Telemetry Values

The following assumes your radio has a micro-SD card and a valid voice pack. The micro-SD card is included with the Taranis radio.

Probably the most important telemetry value is RSSI. It is an indication of how strong the signal from the receiver is being seen from the radio.

The radio will warn you in advance if you are at risk of losing control. Some possibilities are external interference, excessive distance, badly oriented or damaged antennas.

The telemetry settings page gives you 2 alarm levels you can set. Each of the entries will announced in clear voice ("RF signal low" and "RF signal critical")

They are set by default to levels that are suitable and safe for normal line of sight flight (45 and 42).

If you want to adjust them yourself the following explanations will be useful.

RSSI on FrSky equipment is represented using a logarithmic scale (dB), not using percentage.

This means that when RSSI is high, a small difference in the distance between the transmitter and receiver will lead to a big change of the RSSI value.

It is perfectly normal to see a value of about 100 when next to the model, and down in the 70's by the time you've walked to the other end of the field.

When you have a reading of 50, it will, however, take a lot of extra distance to reach the alarm level of 45.

The basic approximation rule is that a doubling of distance between pilot and model, will result in a drop of 6dB of the RSSI value. Hopefully this makes the previous explanation clear.

If you are 5m away from the model, it only takes another 5m to reduce RSSI by 6dB. If you are 600m away from the model it will then take another 600m to reduce the value by the "same" 6dB.

Loss of control will happen when RSSI reaches a value of about 38, so setting an alarm at 10 is useless.

From the above explanation, you can see that between the default critical alarm (42) and usual practical loss of control we have a margin of about 4dB. This is a range factor of around 1.5.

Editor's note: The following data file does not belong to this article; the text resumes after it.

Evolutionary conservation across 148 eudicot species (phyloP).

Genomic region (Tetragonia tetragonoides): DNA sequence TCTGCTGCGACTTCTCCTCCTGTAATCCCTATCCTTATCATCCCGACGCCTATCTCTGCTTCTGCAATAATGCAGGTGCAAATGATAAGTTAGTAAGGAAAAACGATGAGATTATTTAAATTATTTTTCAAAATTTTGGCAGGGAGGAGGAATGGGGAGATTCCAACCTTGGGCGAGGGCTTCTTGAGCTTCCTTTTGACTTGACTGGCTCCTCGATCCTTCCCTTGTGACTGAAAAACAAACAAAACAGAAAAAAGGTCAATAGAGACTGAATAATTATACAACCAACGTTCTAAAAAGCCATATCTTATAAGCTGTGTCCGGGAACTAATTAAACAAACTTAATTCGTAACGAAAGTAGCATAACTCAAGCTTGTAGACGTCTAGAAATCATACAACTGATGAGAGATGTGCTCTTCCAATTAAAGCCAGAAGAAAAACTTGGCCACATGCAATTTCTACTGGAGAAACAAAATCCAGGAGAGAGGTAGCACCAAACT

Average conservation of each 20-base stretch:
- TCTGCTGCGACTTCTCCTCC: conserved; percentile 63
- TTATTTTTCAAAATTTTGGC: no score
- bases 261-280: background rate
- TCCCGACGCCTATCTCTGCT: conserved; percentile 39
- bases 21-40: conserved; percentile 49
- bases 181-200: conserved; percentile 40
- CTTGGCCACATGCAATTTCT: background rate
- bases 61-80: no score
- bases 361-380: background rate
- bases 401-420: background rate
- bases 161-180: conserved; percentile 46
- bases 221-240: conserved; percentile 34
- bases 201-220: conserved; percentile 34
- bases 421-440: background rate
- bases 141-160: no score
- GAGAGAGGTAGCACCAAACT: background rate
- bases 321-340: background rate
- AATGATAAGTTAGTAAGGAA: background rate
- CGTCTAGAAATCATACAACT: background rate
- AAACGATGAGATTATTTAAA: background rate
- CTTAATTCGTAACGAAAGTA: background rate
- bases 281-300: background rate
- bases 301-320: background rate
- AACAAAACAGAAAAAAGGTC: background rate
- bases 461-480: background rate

The alarms are thus rather conservative, and in normal conditions, even if you heard the critical alarm, you would still be far from losing control. When the critical alarm sounds you should be at around 1000m distance, with another 500m to spare.

At this distance intermittent loss could get more and more frequent due to local fades and antenna orientation mismatches.

As mentioned earlier, the default alarms are safe for usual line of sight flight.

However, with FPV setups, especially when coupled with automatic return to home systems and properly configured failsafes, the safety margin can be reduced and you should be able to extract more or less double of the standard range out of the system.

It is up to you to experiment safely.

Once the margin gets reduced, influence of external interference sources will start to become more noticeable.

It is practically impossible to predict the behavior of a given installation in a particular model.

The Taranis also has an alarm that will warn you of the telemetry down-link is lost or recovered.

The telemetry link behaves similarly to the control link. It is transmitted with the same power level, so it should have a similar range. The conservative alarms for the control link, as described above, should ensure the telemetry link is always available.

However, it is possible that for any reason (manufacturing tolerances resulting in slightly different range of the up and down links, local interference sources in close proximity to the radio,...) the telemetry link is lost prematurely, in which case a warning is essential as you need to be aware that any telemetry-based alarms will NOT sound anymore.

It makes sense that if the radio can't pick up the RSSI info from the receiver it won't be able to warn you about low RSSI.

Similarly, if you are relying on information from an onboard voltage or current sensor to know when to land, the alarms you set for this won't sound if telemetry data is unavailable.

It is important to be aware of the "Telemetry lost" audio alert and act accordingly. Fall back to other sources of info or by turning back to land and investigate the reason for the loss of telemetry feed.

It is possible to receive spurious "telemetry lost" and "telemetry recovered" messages when the transmitter and receiver are less than a meter apart.

This is not a malfunction and will stop when the 2 devices are physically separated.

The rest of the telemetry subject in itself has already been covered.

The telemetry views will show the data as configured. If you have a micro-SD card in your radio, you can use the "SD Logs" special function to record the telemetry data while in flight.

You can then play it back in OpenTX companion or opened in spreadsheet programs.

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